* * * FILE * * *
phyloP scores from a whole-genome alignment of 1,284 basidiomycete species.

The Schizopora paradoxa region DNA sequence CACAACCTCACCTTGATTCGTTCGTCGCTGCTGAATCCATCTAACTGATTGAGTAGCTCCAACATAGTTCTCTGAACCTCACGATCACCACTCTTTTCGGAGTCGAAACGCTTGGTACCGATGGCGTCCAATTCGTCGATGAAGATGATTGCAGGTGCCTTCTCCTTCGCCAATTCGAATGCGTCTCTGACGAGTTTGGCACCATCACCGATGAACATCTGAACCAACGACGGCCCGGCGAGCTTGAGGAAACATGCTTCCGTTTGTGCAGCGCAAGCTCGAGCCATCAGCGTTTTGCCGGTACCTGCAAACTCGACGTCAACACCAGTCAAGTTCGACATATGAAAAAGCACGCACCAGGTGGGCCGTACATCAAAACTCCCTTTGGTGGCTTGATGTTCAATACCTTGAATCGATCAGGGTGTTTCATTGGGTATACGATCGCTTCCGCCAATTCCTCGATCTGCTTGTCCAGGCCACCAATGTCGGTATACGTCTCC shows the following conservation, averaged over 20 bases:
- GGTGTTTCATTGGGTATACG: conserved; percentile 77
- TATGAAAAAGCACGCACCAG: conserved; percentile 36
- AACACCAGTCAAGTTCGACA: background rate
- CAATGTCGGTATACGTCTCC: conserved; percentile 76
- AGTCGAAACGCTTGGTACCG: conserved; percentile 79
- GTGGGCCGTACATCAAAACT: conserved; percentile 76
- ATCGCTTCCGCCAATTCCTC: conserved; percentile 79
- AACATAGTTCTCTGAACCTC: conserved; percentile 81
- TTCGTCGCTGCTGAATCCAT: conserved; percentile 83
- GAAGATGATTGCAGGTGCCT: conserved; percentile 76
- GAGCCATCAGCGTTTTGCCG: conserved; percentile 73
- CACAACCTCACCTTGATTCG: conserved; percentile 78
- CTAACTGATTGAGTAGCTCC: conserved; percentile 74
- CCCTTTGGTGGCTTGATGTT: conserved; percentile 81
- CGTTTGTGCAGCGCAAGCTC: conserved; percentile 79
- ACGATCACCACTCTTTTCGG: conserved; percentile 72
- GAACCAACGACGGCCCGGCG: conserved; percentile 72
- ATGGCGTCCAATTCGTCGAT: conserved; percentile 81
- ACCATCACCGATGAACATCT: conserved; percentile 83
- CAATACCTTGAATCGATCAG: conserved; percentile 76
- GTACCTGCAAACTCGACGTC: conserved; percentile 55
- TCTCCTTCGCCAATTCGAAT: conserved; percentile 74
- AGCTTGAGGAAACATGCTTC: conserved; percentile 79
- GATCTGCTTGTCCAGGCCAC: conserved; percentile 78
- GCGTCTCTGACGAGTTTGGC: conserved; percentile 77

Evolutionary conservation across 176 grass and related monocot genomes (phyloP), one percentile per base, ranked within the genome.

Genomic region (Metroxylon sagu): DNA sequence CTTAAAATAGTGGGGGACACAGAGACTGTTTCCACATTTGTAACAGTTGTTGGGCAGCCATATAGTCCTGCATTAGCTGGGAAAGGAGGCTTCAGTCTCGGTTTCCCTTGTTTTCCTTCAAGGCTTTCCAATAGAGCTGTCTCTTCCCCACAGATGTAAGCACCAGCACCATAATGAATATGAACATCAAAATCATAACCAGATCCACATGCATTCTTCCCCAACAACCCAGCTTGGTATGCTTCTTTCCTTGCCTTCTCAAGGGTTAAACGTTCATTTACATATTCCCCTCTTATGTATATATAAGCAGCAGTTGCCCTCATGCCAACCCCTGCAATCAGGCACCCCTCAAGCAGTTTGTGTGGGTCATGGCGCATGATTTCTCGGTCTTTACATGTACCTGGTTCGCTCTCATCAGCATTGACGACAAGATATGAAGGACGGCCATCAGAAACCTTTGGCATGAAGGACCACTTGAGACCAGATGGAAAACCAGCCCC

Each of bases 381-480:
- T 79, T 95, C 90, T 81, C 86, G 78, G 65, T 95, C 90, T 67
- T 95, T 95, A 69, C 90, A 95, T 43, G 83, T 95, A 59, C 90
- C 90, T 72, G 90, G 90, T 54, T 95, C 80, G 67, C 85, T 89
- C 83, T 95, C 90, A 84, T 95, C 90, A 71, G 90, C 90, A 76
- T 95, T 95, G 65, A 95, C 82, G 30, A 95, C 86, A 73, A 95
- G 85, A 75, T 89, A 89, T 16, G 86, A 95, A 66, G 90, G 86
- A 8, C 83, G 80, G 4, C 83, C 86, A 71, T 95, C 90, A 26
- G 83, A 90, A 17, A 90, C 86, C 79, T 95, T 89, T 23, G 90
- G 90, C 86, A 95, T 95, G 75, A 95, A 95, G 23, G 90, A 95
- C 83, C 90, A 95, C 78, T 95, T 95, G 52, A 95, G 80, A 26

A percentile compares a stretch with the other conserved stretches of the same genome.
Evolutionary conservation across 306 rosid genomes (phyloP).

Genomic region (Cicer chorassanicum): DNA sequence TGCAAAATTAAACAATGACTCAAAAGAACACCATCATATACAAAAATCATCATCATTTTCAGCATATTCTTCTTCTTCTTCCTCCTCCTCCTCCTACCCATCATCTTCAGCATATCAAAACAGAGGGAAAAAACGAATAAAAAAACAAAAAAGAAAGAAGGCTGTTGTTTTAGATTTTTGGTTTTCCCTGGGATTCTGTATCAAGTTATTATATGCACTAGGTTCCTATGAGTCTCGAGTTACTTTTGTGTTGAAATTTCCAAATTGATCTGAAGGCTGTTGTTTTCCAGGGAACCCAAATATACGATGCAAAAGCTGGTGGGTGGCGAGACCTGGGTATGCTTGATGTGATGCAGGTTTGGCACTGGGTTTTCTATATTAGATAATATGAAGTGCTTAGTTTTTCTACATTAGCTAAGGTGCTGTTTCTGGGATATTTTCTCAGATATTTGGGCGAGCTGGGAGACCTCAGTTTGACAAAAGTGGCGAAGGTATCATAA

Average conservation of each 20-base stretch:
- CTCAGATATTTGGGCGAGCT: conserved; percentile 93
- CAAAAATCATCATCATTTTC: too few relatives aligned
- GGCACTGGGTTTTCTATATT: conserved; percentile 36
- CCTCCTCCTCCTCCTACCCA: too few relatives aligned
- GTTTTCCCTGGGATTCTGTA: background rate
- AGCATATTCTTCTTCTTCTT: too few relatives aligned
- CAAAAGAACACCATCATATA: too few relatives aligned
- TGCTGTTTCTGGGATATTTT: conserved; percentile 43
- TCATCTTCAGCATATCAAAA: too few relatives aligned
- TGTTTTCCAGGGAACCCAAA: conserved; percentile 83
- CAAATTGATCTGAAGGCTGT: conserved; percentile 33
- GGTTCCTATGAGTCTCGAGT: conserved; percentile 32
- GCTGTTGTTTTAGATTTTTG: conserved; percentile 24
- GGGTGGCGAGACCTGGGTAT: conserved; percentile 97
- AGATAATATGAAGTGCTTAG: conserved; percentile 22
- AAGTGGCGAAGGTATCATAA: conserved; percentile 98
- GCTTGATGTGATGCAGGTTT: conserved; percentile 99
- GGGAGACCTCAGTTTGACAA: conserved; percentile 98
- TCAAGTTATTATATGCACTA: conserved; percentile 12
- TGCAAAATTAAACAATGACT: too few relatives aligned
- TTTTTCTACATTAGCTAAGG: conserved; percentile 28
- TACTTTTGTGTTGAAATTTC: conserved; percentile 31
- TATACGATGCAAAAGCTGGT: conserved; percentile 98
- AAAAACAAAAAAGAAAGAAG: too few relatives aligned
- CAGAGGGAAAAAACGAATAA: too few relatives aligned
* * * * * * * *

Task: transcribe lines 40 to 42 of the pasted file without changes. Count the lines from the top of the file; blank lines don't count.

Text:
- C 83, C 90, A 95, C 78, T 95, T 95, G 52, A 95, G 80, A 26

A percentile compares a stretch with the other conserved stretches of the same genome.
Evolutionary conservation across 306 rosid genomes (phyloP).